113 – Plenty To Laugh At

https://play.radiopublic.com/stoic-coffee-break-691nwp/ep/s1!5cc4f2b2c00ca47c0c3ae657fe34418beedcdd08   “He who laughs at himself never runs out of things to laugh at.” ― Epictetus Transcript One of the most important things in life is that we don’t take ourselves too seriously. Remember, Stoics keep in the forefront of their minds the knowledge that one day they too will die, and when you look at life through that lens, you learn to give things their appropriate weight. Is that thing that you are stressing about going to be of importance in 10 years? 100 years? 1000? 10,000? We talk a lot about how you can’t control the opinions of others and what they may think about you. And I think being able to laugh at yourself is a place that can free you from a lot of stress in your life. About 10 years ago, I became the butt of a Weird Al Yankovic joke and created a trending topic on Twitter for a day. In response to an amusing video he posted on Twitter about streets sign using poor grammar. I retweeted it and misspelled the word grammar. Weird Al responded with the the correct spelling, and boom, there I was at the receiving end of embarrassing retweet after retweet. While the incident itself was harmless, I found myself really upset by it. I consider myself to be intelligent and literate, so being at the receiving end of other people’s laughter about my perceived lack of intelligence really hurt my ego. When I look back on it now, it seems pretty silly, and I can laugh about now. But at the time it really stung. And why is that? Why would the opinion of so many people, none of whom I actually know, matter so much?  When I think about it now and using my logic, it was simply words on a digital page. That’s it. But because I used to be so worried about the opinion of others, I could feel my cheeks burn with embarrassment even there was no one around to see me. I even suspended my account for a bit. But you know what? The next day it was forgotten and the twitterverse had moved on to something else. All the stress was for nothing. The more you learn to lighten up and are able to laugh at yourself, the more you can enjoy your life, and let go of things when they don’t work out as planned. Can you laugh at yourself?Can you let go of your ego enough to realize that you can laugh at yourself and the silly things you hold on to? If others laugh at you can you recognize that it impacts you as much as you let it? That even if they do laugh at you that it doesn’t change who you are? To me, being able to laugh at yourself is a way of being able to forgive yourself for the silly mistakes that we make.Learning how to lighten up and find the silliness and joy in life can make such a huge change in your life. And if you can bring a little lightness to someone else’s life by some silly foible, consider it a good day and laugh along with.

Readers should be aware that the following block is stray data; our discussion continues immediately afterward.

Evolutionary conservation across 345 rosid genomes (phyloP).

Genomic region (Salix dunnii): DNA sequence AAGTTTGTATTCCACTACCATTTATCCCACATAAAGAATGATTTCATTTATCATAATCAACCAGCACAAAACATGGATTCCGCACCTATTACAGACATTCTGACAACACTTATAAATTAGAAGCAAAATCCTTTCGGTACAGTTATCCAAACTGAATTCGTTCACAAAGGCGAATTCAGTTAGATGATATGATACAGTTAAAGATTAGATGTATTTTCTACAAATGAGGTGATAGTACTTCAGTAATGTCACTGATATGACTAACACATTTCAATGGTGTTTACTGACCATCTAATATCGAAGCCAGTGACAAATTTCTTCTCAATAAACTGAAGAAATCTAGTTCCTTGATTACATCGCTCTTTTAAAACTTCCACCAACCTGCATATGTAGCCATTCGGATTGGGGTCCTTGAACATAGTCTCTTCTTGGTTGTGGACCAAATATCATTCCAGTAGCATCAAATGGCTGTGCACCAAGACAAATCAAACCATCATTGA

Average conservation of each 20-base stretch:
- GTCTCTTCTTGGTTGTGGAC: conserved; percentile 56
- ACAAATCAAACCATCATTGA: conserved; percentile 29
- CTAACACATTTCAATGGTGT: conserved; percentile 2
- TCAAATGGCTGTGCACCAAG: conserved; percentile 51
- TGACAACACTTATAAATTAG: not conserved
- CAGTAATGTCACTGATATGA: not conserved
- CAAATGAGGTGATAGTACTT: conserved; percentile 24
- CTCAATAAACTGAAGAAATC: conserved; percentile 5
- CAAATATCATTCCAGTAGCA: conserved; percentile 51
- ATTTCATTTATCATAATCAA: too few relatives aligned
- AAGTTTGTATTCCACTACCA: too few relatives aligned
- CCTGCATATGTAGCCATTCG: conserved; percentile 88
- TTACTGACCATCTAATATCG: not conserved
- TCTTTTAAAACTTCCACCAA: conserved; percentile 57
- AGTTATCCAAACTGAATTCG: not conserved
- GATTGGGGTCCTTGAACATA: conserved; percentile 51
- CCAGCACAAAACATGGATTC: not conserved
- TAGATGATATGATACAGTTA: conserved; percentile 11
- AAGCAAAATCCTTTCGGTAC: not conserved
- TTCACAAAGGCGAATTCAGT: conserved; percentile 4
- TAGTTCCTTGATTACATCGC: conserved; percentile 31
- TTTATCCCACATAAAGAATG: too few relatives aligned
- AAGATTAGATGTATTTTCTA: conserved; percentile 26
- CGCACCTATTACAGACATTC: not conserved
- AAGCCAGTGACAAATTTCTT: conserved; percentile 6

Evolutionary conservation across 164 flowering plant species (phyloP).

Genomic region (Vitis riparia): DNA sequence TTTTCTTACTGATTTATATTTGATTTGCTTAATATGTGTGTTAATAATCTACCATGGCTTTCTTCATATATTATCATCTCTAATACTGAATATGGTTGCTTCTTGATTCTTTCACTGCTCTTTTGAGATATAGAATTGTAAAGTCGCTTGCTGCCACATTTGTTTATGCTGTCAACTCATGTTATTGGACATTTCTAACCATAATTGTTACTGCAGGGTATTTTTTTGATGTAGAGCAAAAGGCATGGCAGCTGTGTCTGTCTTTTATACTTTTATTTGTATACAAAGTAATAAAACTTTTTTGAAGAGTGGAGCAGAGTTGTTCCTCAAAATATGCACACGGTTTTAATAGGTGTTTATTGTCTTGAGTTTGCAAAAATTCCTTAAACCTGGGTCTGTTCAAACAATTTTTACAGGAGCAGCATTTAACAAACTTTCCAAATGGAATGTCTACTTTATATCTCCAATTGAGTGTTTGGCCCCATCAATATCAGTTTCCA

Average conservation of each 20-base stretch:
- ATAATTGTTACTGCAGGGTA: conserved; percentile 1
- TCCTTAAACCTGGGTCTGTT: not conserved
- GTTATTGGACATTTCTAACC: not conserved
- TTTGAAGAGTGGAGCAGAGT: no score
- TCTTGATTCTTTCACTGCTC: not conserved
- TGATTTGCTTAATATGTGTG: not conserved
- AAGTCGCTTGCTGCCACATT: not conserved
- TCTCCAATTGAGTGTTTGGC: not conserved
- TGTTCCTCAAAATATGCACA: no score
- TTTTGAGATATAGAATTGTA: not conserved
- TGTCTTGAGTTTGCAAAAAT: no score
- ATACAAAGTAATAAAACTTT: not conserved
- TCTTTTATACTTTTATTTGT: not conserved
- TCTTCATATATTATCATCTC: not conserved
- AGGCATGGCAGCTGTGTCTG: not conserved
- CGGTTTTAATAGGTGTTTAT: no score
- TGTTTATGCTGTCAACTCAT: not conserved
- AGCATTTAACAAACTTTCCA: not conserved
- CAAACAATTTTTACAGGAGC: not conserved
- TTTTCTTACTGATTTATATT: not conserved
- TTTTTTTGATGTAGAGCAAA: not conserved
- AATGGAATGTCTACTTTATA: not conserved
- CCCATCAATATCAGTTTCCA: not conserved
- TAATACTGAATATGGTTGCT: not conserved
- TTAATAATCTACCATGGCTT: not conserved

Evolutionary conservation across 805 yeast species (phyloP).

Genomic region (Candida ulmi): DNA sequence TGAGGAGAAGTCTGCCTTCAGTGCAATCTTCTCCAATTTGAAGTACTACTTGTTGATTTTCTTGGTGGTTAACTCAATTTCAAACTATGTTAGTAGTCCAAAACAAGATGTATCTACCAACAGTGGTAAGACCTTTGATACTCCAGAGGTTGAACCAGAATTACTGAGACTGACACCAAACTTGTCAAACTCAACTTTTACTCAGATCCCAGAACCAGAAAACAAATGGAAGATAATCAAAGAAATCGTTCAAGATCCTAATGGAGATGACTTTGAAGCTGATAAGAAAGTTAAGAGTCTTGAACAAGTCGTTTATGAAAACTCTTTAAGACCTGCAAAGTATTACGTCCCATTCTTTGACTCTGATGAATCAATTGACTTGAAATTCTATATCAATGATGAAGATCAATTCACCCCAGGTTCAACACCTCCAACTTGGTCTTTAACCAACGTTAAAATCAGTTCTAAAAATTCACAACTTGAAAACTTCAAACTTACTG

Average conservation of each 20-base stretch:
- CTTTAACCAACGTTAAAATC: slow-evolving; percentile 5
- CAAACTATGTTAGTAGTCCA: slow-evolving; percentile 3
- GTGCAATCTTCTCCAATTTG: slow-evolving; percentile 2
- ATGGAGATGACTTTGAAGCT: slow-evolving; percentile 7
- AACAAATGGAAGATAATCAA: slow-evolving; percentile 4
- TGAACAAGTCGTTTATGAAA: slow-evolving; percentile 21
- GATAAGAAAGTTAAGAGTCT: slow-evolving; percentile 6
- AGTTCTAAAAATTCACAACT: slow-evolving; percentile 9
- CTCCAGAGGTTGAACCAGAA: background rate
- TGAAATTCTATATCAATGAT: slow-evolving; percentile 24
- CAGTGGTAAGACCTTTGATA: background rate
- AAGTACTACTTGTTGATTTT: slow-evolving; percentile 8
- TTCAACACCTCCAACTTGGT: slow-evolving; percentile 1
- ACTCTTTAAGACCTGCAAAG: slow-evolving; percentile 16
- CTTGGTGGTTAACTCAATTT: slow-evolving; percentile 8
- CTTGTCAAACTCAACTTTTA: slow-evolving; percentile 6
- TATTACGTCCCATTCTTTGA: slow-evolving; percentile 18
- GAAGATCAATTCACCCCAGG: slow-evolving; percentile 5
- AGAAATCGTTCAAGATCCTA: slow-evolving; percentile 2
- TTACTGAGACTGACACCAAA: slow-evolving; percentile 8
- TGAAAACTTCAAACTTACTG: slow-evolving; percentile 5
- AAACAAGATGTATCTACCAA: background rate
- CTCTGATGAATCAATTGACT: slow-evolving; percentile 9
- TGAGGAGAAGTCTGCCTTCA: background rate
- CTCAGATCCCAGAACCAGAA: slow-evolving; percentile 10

Photo by Eugene Taylor on Unsplash

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